THE BOOK I WILL WRITE by John Henry Fleming is a serial novel-in-emails about a would-be writer named John Henry Fleming who is desperate to publish a book. THE BOOK I WILL WRITE is a work in progress; readers are invited to make comments and influence the outcome. Fleming has been exchanging emails with an editorial assistant and a senior editor at Knopf, as well as with an agent. He’s been kicked out of his apartment, and is living at the library following a kidnapping episode with The Zeppelin Society. He’s recently joined a memoir group that meets in the library.
Mary Ann “Annie” Lankowski
Interim Senior Editor
The Grandmoirs were so interested in my (fake) life and memoir that they called a special meeting. This irked Harry, the member I told you about, who’s been waiting to get a critique of the opening pages of his submariner memoir titled “My Generation was Pretty Great, Too.” I insisted that Harry be allowed to go first. Also, that would allow me to come up with more fake personal details for my own memoir, which is actually going to be my novel. Looks like this first draft will be talked out in the writing group.
Harry read aloud his first three pages, written in all caps with no paragraph indents. He gave me a copy afterward, said it might help me. He started, I WAS LUCKY TO BE BORN IN AN ERA WHEN PEOPLE STILL CARED ABOUT THINGS. SOME PEOPLE CARED ABOUT THEIR COUNTRY AND THEY GOT CALLED THE “GREATEST GENERATION.” I DIDN’T FIGHT IN THE WAR, BUT I WISHED I COULD HAVE. I WASN’T OLD ENOUGH, SO ALL I COULD DO IS PRETEND. LATER, AFTER THE WAR, I JOINED THE NAVY AND BECAME A SUBMARINER. SUBMARINING IS SOMETHING I CARED A LOT ABOUT. STILL DO. And then he goes on to talk about the “Code of the Submariners,” which includes, WALK SOFTLY AND TRY TO CARRY NOTHING and DON’T SNORE, OR YOU’LL WAKE UP WITH A RAG IN YOUR MOUTH, and ALWAYS REMEMBER THAT THE SEA WANTS IN.
When he finished, he received light applause from the group.
“That’s really interesting,” said the long-handed man who leads the Grandmoirs. His name is Bill, I found out.
“Sounds like it’s over,” said Margene, the perfume woman.
“What do you mean?”
“I mean, that’s it. Where do you go from here? Is this supposed to be a book?”
“It’s the beginning of a book! My whole damn life is going into it!”
“Did you spend your life on a submarine?”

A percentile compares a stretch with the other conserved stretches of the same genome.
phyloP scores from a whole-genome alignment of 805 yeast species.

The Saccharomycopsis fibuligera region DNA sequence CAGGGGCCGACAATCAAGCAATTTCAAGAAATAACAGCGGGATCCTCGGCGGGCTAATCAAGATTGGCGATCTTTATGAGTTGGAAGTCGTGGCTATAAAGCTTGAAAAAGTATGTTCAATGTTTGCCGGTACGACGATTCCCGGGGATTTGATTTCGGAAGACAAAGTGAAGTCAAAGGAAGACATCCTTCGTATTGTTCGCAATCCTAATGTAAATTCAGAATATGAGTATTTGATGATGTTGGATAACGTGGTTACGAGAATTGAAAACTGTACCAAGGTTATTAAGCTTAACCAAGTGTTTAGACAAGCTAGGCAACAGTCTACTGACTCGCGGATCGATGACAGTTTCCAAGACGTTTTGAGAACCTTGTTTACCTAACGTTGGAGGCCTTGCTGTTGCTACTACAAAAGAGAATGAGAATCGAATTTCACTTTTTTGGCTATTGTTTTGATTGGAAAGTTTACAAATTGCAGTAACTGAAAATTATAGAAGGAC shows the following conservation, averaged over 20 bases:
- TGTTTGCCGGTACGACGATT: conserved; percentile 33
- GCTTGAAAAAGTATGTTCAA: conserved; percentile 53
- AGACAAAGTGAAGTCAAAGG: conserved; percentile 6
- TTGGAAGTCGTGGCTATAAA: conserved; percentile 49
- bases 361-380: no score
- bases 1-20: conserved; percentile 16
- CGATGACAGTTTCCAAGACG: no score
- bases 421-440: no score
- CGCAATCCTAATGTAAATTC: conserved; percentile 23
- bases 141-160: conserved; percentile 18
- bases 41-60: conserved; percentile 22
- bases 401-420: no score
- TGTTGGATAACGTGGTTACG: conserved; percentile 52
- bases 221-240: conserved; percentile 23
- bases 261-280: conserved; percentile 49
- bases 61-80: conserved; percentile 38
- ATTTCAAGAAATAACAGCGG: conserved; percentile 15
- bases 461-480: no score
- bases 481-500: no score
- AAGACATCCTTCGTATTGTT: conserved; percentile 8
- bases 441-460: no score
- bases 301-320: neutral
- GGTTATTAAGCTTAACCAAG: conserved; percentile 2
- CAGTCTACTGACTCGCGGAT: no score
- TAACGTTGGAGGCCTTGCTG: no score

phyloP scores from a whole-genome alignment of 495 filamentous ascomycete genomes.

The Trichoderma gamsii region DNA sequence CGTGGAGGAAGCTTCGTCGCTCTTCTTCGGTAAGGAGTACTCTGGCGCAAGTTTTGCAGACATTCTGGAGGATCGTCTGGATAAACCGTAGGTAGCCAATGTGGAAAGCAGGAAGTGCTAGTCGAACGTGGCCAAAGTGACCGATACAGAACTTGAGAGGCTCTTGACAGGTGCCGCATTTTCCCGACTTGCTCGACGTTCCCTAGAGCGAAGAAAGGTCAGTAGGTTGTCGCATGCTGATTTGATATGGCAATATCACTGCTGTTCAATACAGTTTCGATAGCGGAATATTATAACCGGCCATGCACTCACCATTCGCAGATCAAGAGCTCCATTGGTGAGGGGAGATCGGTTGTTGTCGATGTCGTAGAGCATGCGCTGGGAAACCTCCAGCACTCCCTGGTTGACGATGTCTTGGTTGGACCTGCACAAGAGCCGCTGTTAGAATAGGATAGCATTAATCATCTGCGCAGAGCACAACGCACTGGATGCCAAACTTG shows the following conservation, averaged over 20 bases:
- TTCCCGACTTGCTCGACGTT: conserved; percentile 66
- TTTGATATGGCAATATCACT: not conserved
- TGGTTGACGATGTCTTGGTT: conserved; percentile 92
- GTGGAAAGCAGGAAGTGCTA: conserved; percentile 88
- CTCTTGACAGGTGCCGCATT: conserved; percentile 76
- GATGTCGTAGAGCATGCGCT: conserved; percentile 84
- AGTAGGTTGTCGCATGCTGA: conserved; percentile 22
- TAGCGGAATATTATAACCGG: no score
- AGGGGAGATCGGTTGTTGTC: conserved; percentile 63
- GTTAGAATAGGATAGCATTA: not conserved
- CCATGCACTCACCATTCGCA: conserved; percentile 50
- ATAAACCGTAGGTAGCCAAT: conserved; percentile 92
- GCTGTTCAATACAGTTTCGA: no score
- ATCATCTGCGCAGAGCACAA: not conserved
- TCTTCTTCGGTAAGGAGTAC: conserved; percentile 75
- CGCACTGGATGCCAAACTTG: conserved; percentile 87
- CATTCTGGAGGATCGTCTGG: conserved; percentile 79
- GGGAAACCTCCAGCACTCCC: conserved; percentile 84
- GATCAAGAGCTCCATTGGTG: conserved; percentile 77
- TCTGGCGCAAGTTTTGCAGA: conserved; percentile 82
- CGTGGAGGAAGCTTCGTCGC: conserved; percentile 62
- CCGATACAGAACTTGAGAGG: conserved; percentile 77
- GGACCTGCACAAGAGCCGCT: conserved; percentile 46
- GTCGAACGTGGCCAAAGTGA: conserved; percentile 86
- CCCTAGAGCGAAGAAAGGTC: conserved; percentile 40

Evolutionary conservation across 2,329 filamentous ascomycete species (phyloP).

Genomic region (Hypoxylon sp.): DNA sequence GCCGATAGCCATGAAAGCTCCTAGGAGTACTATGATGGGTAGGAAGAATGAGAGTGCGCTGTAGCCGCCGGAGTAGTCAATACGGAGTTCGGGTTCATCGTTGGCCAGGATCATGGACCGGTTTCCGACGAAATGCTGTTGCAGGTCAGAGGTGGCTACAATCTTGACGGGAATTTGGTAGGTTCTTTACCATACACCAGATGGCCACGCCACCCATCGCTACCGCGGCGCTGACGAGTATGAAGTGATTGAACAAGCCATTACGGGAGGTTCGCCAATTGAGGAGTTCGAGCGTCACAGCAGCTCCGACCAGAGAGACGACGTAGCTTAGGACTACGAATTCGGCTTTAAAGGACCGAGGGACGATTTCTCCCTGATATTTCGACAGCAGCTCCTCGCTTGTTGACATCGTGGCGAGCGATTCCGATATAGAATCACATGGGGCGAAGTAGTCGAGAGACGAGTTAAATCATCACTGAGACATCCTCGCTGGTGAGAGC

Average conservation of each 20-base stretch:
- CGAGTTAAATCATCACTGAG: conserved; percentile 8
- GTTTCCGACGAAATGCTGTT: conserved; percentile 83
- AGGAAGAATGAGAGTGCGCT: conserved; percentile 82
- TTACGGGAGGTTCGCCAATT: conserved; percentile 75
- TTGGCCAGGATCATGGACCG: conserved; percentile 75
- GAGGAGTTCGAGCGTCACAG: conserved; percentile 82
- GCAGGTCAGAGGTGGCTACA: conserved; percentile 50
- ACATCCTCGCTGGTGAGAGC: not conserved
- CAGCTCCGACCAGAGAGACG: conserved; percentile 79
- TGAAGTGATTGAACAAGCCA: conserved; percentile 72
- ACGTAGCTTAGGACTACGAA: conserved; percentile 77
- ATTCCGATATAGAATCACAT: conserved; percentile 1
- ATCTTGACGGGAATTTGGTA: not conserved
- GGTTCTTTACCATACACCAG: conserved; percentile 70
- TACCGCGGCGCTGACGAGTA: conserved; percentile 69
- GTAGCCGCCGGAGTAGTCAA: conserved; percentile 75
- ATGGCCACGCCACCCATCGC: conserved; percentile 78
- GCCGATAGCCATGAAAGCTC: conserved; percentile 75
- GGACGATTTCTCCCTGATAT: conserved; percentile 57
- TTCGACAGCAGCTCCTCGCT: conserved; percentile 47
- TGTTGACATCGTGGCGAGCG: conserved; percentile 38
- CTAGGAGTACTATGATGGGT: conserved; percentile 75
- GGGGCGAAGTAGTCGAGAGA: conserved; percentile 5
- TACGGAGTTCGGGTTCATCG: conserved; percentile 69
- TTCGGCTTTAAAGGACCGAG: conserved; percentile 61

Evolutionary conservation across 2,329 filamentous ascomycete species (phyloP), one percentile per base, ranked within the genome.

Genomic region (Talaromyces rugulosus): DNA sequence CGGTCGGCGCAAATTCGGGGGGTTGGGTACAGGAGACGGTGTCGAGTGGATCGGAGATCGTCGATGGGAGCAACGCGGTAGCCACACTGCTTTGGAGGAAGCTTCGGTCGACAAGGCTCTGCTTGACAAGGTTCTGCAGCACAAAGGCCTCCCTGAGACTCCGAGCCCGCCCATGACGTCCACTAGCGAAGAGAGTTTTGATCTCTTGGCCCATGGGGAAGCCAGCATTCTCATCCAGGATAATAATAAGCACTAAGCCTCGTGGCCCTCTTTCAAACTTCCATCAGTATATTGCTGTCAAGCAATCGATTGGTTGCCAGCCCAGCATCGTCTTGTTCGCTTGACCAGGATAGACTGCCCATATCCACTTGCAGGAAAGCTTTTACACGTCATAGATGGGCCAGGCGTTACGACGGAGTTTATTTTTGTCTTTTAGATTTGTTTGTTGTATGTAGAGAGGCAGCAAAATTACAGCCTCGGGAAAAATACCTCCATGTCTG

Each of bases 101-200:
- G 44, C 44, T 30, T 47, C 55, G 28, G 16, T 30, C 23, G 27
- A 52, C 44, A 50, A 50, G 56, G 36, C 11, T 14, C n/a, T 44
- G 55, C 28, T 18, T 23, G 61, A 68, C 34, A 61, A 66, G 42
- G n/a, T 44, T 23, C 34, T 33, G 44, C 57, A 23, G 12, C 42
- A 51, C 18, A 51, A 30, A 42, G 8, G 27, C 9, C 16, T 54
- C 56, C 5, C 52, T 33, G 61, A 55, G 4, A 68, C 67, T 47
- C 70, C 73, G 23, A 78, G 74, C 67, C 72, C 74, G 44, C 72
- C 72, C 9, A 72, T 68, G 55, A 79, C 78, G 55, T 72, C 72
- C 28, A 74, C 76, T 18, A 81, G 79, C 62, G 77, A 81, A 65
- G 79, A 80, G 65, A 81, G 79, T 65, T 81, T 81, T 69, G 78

“My formative years.”
“On a submarine?”
“That’s what I said.”
“I liked the submarine part,” said another woman. A man nodded.
“I want more details,” said a different man. “I want to know what it feels like to be on a submarine.”
“You wouldn’t understand,” said Harry.
“Then why write a book about it?”
“Someone needs to. It’s my life!”
“Whenever I run out of things to say, I imagine I’m writing a letter to my grandchildren,” Bill said. “Do you have grandchildren?”
“They’re on drugs,” Harry said.
“If I had to live in a submarine, I’d be on drugs, too,” said Margene.
“You don’t make any sense,” Harry said. “My grandkids aren’t submariners. If they were, they would’ve avoided the drugs.”
“I was speaking figuratively,” Margene said.
“I like the way it started,” said another woman, “with people caring about things. So sweet.”
“Thank you. It’s the truth.”
“Can you show people caring about things? People need to know what that’s like.”
“I’m getting to it,” Harry said. “That’s the whole theme of the book. I can’t just spill it all out first thing.”
“Right. You’ve got to hint at it for a while.”
“I don’t want this to be too literary,” Harry said. “Everyone should read it. People don’t know enough about my era. They’re only interested in the war.”
“The war was a big deal, Harry.”
“Everyone already knows that!”
“We were alive then, too, you know,” said Margene. “I think you’ve got a complex.”
“I’m sorry if I hit a nerve.”
Harry smacked the table. “While you were relaxing by a pool somewhere, I was playing cat-and-mouse with Soviet subs!”
“I was having babies,” Margene said. “You think that’s relaxing?”
“Calm down, everyone,” Bill interrupted. “I think our allotted discussion time for this piece is just about over. Let’s take a bathroom break and talk about our new member’s work when we come back.”
So here I am.
The break’s almost over. I’d better head to the conference room. I hope you’re reading this. I hope you forgive me for being accused by Seamus of having an affair with Ms. Hollymore. I hope your memories of our might-have-been relationship are still as strong as ever. I have so much more I want to tell you.
John Henry Fleming